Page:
For Reel


Red Desert (1964)
March 31, 2012, 4:27 am
Filed under: Reviews | Tags: , ,

Director: Michelangelo Antonioni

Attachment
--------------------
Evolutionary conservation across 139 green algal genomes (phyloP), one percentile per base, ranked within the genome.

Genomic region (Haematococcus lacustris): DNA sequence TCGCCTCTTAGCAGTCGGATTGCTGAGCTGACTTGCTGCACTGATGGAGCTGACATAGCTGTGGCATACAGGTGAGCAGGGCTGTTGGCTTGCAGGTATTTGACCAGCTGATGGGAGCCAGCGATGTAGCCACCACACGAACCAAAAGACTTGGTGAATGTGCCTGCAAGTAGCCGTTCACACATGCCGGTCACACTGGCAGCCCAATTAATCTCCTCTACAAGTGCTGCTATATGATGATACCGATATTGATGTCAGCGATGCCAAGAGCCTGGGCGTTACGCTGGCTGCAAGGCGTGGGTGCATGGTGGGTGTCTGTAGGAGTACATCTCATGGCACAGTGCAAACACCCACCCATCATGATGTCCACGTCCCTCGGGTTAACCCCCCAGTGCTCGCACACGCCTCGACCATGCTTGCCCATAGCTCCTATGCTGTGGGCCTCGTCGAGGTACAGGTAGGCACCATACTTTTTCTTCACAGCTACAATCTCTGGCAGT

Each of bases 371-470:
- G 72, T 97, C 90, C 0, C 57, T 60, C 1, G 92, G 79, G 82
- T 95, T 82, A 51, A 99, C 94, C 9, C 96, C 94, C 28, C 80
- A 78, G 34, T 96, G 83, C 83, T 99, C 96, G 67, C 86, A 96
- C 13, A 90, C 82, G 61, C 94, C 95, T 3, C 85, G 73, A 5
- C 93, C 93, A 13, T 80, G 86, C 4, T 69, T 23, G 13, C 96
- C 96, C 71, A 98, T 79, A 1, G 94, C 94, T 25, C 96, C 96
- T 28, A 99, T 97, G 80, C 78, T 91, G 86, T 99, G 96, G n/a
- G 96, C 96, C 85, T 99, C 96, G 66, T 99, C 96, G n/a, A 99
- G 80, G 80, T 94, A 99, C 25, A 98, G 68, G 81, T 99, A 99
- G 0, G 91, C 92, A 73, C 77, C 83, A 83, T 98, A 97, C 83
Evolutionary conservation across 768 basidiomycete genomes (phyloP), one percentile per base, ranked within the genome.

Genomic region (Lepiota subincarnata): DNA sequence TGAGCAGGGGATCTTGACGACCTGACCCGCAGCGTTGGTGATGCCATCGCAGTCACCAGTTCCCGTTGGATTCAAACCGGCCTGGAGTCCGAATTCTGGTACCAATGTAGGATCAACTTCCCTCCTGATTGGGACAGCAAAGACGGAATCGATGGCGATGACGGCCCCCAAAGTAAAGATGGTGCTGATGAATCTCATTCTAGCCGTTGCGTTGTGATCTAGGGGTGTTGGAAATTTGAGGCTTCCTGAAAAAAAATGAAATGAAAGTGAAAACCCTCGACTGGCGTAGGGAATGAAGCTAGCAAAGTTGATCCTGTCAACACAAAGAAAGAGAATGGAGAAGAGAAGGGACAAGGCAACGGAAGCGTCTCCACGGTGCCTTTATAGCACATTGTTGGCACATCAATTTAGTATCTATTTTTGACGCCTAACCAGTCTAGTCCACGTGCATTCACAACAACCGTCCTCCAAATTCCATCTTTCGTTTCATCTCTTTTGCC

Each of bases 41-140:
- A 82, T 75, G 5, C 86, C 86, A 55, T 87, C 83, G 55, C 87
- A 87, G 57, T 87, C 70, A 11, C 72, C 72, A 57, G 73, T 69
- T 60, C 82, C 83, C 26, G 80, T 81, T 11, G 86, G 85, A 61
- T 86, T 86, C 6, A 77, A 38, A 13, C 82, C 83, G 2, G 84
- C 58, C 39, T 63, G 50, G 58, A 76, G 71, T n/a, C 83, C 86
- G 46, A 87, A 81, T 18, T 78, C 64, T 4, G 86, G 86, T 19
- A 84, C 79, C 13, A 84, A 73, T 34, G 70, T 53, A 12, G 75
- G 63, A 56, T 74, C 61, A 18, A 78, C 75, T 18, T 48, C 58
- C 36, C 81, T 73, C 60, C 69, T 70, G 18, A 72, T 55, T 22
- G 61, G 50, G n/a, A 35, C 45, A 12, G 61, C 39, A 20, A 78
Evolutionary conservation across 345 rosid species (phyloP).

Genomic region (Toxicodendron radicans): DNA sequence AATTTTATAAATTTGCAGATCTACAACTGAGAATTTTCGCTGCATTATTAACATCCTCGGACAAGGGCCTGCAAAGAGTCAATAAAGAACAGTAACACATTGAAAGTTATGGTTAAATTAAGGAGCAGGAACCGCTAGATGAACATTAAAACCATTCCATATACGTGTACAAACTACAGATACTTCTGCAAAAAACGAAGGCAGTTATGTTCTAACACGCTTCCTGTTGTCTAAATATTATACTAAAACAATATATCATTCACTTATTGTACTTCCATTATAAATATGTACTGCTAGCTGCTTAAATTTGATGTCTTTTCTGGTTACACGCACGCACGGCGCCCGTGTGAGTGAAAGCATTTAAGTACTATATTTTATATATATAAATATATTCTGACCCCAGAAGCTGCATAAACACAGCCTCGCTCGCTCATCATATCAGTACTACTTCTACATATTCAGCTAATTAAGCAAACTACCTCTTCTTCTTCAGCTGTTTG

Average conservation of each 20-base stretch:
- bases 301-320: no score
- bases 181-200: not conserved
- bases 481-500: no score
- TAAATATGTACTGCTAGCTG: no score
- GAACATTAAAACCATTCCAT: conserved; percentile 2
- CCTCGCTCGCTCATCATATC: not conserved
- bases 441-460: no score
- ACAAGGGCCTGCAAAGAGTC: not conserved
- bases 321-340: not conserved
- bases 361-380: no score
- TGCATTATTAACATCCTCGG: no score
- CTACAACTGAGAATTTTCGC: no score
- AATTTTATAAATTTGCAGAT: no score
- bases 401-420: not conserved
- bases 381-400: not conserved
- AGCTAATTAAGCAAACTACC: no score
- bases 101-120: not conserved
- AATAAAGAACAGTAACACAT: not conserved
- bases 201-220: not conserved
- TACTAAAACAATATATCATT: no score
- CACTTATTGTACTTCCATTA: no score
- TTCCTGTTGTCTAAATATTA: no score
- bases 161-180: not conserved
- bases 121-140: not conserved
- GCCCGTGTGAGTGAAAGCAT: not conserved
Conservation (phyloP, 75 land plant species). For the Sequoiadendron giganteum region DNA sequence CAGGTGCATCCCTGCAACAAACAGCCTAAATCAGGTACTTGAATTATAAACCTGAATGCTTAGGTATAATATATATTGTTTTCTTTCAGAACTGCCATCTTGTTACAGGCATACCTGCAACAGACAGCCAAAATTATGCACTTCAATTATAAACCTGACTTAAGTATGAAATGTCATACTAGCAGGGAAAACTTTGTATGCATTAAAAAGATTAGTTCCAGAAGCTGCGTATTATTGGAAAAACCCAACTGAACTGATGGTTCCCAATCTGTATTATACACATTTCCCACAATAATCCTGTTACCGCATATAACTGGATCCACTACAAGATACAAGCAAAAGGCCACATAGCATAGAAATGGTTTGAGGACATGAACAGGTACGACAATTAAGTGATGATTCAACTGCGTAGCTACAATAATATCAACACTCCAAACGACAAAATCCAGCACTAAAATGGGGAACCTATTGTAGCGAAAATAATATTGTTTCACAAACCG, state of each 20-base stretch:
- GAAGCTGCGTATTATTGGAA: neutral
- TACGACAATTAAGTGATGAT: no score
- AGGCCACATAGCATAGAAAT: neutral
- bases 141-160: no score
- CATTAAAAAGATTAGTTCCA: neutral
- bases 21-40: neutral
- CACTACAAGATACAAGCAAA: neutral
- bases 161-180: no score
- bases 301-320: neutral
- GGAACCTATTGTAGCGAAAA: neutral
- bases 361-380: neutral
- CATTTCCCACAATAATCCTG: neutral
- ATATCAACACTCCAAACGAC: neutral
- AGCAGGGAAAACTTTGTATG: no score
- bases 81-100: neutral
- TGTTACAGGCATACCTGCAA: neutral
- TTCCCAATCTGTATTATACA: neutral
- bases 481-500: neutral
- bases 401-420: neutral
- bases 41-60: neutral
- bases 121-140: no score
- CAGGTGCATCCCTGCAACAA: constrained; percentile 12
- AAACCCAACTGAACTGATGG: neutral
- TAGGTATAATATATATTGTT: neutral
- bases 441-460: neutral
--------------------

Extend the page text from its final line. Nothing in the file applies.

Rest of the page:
In the early-1960s, black-and-white cinematography was still the aesthetic of choice for serious European dramas. Not only does Red Desert distinguish itself from the pack because it resisted this trend, but its experiments in color are so vivid and successfully world-building that it is fair to regard it as a significant landmark in the history of European cinema. Art director Piero Poletto famously painted streets and certain objects in order to suit Antonioni’s desired tone. The result sees mostly hues of brown, gray, and blue, with the occasional, shattering boldness of a red or yellow, usually accenting the film’s perceptions of modernity. Of course, modernity is the prime concern of the picture, but to suggest that it simply possesses a Luddite tendency is too reductive. As much as it expresses environmental concerns, Antonioni is equally fascinated and mesmerized by the utopian sculptures of his vast wasteland – even the poisonous, yellow smoke at the film’s end has a beauty worth mentioning. His point does not seem to be so much that technological innovations have exclusively led to the alienation that is suffered by the protagonist, but rather that mankind itself has not adjusted to their own self-imposed patterns of industrial living. The film’s most enchanting sequence – a fable of sorts told by Monica Vitti to her son – is certainly governed by a theme of isolation, despite the natural, idyllic pinks and blues of the gorgeous beach. While there is certainly environmentalism at play, Antonioni is at something much deeper – a sort of interpersonal pollution, in which communication is so crippled that the absence of meaningful human relationships becomes a catalyst for madness.